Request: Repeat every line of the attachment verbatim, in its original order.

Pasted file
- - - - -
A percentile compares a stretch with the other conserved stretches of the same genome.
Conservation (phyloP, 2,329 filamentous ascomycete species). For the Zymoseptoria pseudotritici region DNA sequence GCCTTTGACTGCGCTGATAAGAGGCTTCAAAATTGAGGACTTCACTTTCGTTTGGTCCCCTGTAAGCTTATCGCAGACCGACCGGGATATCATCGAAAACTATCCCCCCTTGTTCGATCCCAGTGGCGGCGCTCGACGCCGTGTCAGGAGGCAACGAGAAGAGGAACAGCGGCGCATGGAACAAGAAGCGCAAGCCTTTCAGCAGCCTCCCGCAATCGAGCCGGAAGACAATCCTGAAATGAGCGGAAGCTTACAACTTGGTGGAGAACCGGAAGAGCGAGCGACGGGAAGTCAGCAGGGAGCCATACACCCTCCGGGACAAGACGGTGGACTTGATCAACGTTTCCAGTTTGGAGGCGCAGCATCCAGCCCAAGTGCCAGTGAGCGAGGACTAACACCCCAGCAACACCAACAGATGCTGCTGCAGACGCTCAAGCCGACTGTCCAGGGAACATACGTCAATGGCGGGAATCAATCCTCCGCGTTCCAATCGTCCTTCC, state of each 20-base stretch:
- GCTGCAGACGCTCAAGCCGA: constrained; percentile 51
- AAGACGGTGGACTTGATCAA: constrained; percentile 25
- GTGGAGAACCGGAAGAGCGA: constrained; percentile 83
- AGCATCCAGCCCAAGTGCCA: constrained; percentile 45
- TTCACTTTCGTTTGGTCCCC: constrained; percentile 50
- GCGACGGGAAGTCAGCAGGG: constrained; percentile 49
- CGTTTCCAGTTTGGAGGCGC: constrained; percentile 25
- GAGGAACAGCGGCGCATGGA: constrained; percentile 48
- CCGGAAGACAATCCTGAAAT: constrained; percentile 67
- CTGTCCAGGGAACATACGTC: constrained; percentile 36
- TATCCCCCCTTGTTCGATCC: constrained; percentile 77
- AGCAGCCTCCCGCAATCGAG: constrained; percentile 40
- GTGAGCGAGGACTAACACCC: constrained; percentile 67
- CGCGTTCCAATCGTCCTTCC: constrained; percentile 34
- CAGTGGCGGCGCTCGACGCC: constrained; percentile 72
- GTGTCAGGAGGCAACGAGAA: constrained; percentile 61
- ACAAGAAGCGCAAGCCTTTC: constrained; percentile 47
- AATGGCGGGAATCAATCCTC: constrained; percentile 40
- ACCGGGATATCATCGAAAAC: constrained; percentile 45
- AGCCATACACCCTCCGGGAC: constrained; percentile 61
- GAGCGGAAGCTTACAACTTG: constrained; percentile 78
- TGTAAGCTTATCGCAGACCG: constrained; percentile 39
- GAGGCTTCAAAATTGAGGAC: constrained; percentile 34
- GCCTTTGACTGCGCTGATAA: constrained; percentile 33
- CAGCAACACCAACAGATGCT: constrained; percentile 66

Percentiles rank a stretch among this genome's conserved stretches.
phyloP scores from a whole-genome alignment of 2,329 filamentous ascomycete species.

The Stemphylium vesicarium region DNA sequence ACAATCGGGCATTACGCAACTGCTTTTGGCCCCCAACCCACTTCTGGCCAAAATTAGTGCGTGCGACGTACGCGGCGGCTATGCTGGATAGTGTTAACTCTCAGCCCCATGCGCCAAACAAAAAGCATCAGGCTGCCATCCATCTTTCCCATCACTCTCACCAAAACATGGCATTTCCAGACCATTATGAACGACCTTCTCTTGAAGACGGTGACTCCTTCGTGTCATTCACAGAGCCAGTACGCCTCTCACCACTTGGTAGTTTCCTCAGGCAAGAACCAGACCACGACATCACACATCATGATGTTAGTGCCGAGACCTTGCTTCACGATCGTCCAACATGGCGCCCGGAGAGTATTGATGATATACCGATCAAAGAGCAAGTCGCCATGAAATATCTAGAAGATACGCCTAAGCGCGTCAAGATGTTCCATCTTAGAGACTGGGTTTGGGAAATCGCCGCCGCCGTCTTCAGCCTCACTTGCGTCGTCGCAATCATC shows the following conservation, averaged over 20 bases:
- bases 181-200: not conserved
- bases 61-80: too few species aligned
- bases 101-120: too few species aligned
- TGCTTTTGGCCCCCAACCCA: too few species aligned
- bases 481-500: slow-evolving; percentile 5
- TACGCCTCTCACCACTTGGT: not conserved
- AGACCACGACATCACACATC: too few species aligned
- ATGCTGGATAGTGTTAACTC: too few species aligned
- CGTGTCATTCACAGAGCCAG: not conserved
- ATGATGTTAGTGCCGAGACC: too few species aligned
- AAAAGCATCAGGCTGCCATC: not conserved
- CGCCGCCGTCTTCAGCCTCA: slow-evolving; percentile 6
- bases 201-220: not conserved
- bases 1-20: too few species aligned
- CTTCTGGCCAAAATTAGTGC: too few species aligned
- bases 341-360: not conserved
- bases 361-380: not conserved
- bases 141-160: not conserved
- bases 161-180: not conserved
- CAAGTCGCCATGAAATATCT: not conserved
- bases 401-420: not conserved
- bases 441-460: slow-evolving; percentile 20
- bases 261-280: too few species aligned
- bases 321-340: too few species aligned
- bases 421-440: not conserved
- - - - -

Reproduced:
A percentile compares a stretch with the other conserved stretches of the same genome.
Conservation (phyloP, 2,329 filamentous ascomycete species). For the Zymoseptoria pseudotritici region DNA sequence GCCTTTGACTGCGCTGATAAGAGGCTTCAAAATTGAGGACTTCACTTTCGTTTGGTCCCCTGTAAGCTTATCGCAGACCGACCGGGATATCATCGAAAACTATCCCCCCTTGTTCGATCCCAGTGGCGGCGCTCGACGCCGTGTCAGGAGGCAACGAGAAGAGGAACAGCGGCGCATGGAACAAGAAGCGCAAGCCTTTCAGCAGCCTCCCGCAATCGAGCCGGAAGACAATCCTGAAATGAGCGGAAGCTTACAACTTGGTGGAGAACCGGAAGAGCGAGCGACGGGAAGTCAGCAGGGAGCCATACACCCTCCGGGACAAGACGGTGGACTTGATCAACGTTTCCAGTTTGGAGGCGCAGCATCCAGCCCAAGTGCCAGTGAGCGAGGACTAACACCCCAGCAACACCAACAGATGCTGCTGCAGACGCTCAAGCCGACTGTCCAGGGAACATACGTCAATGGCGGGAATCAATCCTCCGCGTTCCAATCGTCCTTCC, state of each 20-base stretch:
- GCTGCAGACGCTCAAGCCGA: constrained; percentile 51
- AAGACGGTGGACTTGATCAA: constrained; percentile 25
- GTGGAGAACCGGAAGAGCGA: constrained; percentile 83
- AGCATCCAGCCCAAGTGCCA: constrained; percentile 45
- TTCACTTTCGTTTGGTCCCC: constrained; percentile 50
- GCGACGGGAAGTCAGCAGGG: constrained; percentile 49
- CGTTTCCAGTTTGGAGGCGC: constrained; percentile 25
- GAGGAACAGCGGCGCATGGA: constrained; percentile 48
- CCGGAAGACAATCCTGAAAT: constrained; percentile 67
- CTGTCCAGGGAACATACGTC: constrained; percentile 36
- TATCCCCCCTTGTTCGATCC: constrained; percentile 77
- AGCAGCCTCCCGCAATCGAG: constrained; percentile 40
- GTGAGCGAGGACTAACACCC: constrained; percentile 67
- CGCGTTCCAATCGTCCTTCC: constrained; percentile 34
- CAGTGGCGGCGCTCGACGCC: constrained; percentile 72
- GTGTCAGGAGGCAACGAGAA: constrained; percentile 61
- ACAAGAAGCGCAAGCCTTTC: constrained; percentile 47
- AATGGCGGGAATCAATCCTC: constrained; percentile 40
- ACCGGGATATCATCGAAAAC: constrained; percentile 45
- AGCCATACACCCTCCGGGAC: constrained; percentile 61
- GAGCGGAAGCTTACAACTTG: constrained; percentile 78
- TGTAAGCTTATCGCAGACCG: constrained; percentile 39
- GAGGCTTCAAAATTGAGGAC: constrained; percentile 34
- GCCTTTGACTGCGCTGATAA: constrained; percentile 33
- CAGCAACACCAACAGATGCT: constrained; percentile 66

Percentiles rank a stretch among this genome's conserved stretches.
phyloP scores from a whole-genome alignment of 2,329 filamentous ascomycete species.

The Stemphylium vesicarium region DNA sequence ACAATCGGGCATTACGCAACTGCTTTTGGCCCCCAACCCACTTCTGGCCAAAATTAGTGCGTGCGACGTACGCGGCGGCTATGCTGGATAGTGTTAACTCTCAGCCCCATGCGCCAAACAAAAAGCATCAGGCTGCCATCCATCTTTCCCATCACTCTCACCAAAACATGGCATTTCCAGACCATTATGAACGACCTTCTCTTGAAGACGGTGACTCCTTCGTGTCATTCACAGAGCCAGTACGCCTCTCACCACTTGGTAGTTTCCTCAGGCAAGAACCAGACCACGACATCACACATCATGATGTTAGTGCCGAGACCTTGCTTCACGATCGTCCAACATGGCGCCCGGAGAGTATTGATGATATACCGATCAAAGAGCAAGTCGCCATGAAATATCTAGAAGATACGCCTAAGCGCGTCAAGATGTTCCATCTTAGAGACTGGGTTTGGGAAATCGCCGCCGCCGTCTTCAGCCTCACTTGCGTCGTCGCAATCATC shows the following conservation, averaged over 20 bases:
- bases 181-200: not conserved
- bases 61-80: too few species aligned
- bases 101-120: too few species aligned
- TGCTTTTGGCCCCCAACCCA: too few species aligned
- bases 481-500: slow-evolving; percentile 5
- TACGCCTCTCACCACTTGGT: not conserved
- AGACCACGACATCACACATC: too few species aligned
- ATGCTGGATAGTGTTAACTC: too few species aligned
- CGTGTCATTCACAGAGCCAG: not conserved
- ATGATGTTAGTGCCGAGACC: too few species aligned
- AAAAGCATCAGGCTGCCATC: not conserved
- CGCCGCCGTCTTCAGCCTCA: slow-evolving; percentile 6
- bases 201-220: not conserved
- bases 1-20: too few species aligned
- CTTCTGGCCAAAATTAGTGC: too few species aligned
- bases 341-360: not conserved
- bases 361-380: not conserved
- bases 141-160: not conserved
- bases 161-180: not conserved
- CAAGTCGCCATGAAATATCT: not conserved
- bases 401-420: not conserved
- bases 441-460: slow-evolving; percentile 20
- bases 261-280: too few species aligned
- bases 321-340: too few species aligned
- bases 421-440: not conserved